Understanding the Why of the Balfour White Paper
By Hershy Goodman
History is history; understanding history
The history of the Jewish People and the British
has passed through many changes. There have been periods of time
when we have been close allies and periods of time when we have
been bitter enemies. It is well known that the Israeli War of
Independence was fought, not just against the Arabs, but also
against the British.
Contrast that to an earlier period, the period
of World War I, when the relationship between the Jews and the
British were in close proximity and the Balfour declaration was
made declaring the intention of the British Government to establish
a homeland in "Palestine" for the Jewish people.
What caused the British to do a good deed
for the Jews and what caused the British Government to turn on
their promise and try to renege on their stated intention?
The Balfour Declaration, which was written
by Arthur James Balfour, the foreign secretary of Great Britain,
in November of 1917, stated:
"His Majesty's Government view with favour
the establishment in Palestine of a national home for the Jewish
people, and will use their best endeavours to facilitate the achievement
of this object, it being clearly understood that nothing shall
be done which may prejudice the civil and religious rights of
existing non-Jewish communities in Palestine, or the rights and
political status enjoyed by Jews in any other country."
Now this declaration certainly sounds like
a true and altruistic manifestation of idealism. A major world
government has for the first time recognized the soul yearning
of the Jews to return to their homeland as a valid and legal right.
How many years have the Jews wandered from country to country,
denied citizenship, plundered and exploited. Now finally a major
world power has recognized their legal rights to their homeland.
If so, why did the British turn on the Israelis several years
later and deny them the very access to immigration that they promised?
To understand this historic document, we must view it in its true
perspective. World War I was fought between the Allies and the
Axis powers. The British were on the side of the allies; Germany
and Turkey were on the side of the Axis powers. Until this point
in time, Turkey controlled the Palestine area. The British understood
that it was in their best interests to harness the Jewish Zionist
aspirations for their own purposes.
Part of the Jewish world lived under German and Turkish rule.
The Zionist headquarters were at that time in Berlin. Part of
the Jewish world lived in the Russian territories, who were undergoing
the pangs of revolution. The other part of the Jewish world lived
in the USA, which desired to remain neutral. The remaining Jews
lived in the Allied counties.
The British weighed the matter seriously. They were under the
opinion that the Germans who used their influence with the Turks
to promote the welfare of the Jewish population in Palestine.
There were rumors that the Germans would soon recognize the Zionist
dream of a Jewish homeland in Palestine. The British felt that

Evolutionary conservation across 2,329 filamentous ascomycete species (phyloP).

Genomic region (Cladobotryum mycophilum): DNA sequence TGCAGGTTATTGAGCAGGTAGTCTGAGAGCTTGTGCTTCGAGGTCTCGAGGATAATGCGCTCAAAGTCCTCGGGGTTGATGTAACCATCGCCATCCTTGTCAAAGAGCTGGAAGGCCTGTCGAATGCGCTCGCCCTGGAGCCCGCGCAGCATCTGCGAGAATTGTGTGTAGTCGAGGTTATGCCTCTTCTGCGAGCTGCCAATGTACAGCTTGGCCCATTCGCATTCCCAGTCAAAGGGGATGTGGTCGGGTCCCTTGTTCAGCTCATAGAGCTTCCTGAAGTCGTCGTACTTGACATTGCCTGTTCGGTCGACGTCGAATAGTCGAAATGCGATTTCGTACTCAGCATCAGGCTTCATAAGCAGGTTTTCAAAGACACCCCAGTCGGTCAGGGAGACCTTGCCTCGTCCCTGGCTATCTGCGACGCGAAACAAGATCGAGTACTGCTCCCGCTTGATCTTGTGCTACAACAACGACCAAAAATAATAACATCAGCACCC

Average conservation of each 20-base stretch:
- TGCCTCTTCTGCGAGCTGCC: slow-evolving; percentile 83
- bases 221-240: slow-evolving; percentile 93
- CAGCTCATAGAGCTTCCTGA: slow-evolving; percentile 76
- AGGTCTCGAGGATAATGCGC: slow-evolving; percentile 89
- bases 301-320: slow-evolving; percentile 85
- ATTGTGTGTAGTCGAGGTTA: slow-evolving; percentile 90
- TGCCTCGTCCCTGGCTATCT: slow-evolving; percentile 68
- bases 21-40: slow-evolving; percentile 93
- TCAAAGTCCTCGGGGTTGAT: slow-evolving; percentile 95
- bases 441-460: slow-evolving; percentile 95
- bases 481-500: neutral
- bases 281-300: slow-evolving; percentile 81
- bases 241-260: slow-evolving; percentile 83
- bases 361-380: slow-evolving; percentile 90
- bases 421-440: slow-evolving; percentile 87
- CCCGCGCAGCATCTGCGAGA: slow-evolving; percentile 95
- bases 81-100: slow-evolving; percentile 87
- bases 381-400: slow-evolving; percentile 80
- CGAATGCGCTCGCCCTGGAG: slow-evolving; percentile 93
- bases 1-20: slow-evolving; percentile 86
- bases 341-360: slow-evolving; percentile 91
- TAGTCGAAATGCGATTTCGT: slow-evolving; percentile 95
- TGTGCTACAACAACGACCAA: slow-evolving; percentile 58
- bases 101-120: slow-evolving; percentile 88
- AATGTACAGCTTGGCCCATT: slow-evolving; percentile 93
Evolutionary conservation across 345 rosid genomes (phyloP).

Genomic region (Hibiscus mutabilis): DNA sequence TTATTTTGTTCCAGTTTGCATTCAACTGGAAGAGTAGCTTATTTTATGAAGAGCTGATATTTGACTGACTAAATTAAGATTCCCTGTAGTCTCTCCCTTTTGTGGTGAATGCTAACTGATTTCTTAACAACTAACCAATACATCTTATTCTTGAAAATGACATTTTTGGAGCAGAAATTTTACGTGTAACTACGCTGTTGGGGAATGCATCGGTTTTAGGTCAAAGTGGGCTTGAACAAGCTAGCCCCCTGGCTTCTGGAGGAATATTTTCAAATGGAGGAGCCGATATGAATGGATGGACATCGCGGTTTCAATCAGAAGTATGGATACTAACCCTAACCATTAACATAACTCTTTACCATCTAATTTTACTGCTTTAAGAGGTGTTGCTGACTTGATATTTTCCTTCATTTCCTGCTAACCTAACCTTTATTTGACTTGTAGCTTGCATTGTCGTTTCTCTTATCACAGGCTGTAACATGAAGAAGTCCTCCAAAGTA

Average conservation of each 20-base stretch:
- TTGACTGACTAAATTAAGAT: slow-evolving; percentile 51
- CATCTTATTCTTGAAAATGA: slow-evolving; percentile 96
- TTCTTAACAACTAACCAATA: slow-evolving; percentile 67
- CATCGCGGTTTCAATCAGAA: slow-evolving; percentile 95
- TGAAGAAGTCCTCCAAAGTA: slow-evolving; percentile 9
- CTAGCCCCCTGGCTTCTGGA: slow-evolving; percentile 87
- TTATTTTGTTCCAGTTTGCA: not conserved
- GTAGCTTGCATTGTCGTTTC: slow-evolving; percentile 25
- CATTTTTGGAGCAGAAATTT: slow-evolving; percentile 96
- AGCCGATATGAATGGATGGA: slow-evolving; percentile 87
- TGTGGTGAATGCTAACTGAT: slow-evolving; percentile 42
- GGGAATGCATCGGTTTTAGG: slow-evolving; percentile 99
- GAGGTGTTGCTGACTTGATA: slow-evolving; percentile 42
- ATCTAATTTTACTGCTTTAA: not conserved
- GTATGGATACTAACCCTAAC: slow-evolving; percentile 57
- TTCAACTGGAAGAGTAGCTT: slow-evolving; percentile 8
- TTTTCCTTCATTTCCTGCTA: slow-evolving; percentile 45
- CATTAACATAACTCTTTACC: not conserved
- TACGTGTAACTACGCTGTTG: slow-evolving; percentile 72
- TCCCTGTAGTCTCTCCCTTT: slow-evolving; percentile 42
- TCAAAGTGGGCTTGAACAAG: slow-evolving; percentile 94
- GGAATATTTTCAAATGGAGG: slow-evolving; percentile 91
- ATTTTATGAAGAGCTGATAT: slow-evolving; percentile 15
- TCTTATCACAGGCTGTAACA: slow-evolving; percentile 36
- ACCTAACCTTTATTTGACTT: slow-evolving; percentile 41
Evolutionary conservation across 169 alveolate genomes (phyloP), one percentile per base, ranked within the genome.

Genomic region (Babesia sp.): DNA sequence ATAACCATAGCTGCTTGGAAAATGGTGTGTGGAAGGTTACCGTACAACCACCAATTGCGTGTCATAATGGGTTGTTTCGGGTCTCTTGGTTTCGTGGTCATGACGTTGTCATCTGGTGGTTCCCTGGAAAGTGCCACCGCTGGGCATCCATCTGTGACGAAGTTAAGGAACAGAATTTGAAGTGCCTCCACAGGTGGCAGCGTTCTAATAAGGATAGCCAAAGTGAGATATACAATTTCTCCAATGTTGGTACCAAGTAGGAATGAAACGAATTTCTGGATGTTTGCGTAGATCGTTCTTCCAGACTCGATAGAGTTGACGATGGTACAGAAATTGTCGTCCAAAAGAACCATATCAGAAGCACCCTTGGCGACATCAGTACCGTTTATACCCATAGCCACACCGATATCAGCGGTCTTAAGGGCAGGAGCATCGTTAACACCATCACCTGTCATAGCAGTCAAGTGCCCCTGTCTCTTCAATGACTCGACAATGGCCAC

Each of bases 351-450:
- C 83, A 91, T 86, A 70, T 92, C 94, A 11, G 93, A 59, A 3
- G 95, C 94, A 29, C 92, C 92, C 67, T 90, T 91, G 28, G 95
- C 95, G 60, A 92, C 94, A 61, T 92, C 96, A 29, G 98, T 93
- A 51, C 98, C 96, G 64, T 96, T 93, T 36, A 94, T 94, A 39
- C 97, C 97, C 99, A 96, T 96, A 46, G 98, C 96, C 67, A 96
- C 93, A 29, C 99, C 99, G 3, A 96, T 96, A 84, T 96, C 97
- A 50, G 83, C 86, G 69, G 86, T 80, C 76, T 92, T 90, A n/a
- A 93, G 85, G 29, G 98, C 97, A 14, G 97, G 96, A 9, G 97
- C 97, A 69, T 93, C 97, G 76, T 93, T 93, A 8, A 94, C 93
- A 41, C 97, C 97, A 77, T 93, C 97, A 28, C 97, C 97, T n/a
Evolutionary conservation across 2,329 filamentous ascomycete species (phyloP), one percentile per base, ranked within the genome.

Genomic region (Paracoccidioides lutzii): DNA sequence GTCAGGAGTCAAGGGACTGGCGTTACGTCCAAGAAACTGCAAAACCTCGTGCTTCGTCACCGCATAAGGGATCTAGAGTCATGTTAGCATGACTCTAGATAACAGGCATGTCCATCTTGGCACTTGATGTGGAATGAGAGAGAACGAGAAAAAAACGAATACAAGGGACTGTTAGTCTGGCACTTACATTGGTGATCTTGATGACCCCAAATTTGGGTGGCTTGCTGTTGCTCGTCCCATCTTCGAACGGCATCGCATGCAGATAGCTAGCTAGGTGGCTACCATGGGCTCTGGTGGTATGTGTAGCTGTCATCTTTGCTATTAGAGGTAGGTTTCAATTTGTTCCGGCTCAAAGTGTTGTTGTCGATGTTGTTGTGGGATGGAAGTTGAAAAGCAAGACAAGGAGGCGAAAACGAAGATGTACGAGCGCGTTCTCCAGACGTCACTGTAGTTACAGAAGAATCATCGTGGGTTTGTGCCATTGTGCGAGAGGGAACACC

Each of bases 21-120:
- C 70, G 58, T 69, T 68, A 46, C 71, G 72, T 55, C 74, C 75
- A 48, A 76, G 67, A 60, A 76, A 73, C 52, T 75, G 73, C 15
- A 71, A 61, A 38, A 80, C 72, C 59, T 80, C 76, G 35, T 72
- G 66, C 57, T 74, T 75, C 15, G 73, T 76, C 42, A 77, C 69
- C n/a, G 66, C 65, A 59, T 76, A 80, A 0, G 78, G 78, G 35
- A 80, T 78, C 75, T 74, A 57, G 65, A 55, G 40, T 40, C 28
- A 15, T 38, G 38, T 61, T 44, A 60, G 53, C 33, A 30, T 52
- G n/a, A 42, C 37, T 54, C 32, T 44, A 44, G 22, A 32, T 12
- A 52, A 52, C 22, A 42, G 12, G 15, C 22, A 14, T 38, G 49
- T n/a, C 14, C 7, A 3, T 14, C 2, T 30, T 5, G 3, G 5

this would cement a world wide support by the Jews with the Axis
powers. The British were fearful that the Americans might be influenced
to give support to the Germans.
The British had two reasons to support the Jewish Palestinian
homeland declaration. First, there was the moral support from
the world at large that they hoped to enlist through the Jewish
voices in the foreign lands. Secondly, was the support of the
Jewish soldier in the middle east. The British were in a bloody
war. If allies could be found in Palestine to fight against their
enemy, let the spoils go to the victory. How many Jewish Youth
volunteered and enlisted in the Jewish Legion of the British Army.
This was the beginning of the Jewish Army in Israel. Jewish soldiers
received British training.
Everything went according to the British plan. The Jews were appreciative
of the British recognition of the Jewish national thirst for its
own homeland. Except one thing. The Arabs, fearful of the ultimate
ingathering of the aggressive and advanced western style Jews,
fearful of the usurping of the lands that they now claimed as
theirs, began riots against the Jews. The war being over, the
British, now the ruler of Palestine was saddled with making peace
with the Jews and the Arabs. The Arabs represented more to the
British than the Jews now possessed. Prior to the war, the British
courted the Jews and sought their support. In exchange they pledged
a Jewish homeland in Palestine. Now the Arab empires were more
important to the British. The British were not ignorant of the
importance of the oil rich middle eastern Arab counties and therefore
began the sell out of the concept of a Jewish homeland.
"Beware of the ruling authorities, for they bring a person
close to them for their own needs". When they need you, they
honor you. When you are no longer useful to them, they will abandon
you and not stand by you in your time of need. This was the advice
of the Jewish sages, as written in "Ethics of the Fathers,"
more than two thousand years ago. Happy are we who have truly
from the April 1998 - Passover Edition Edition of the Jewish Magazine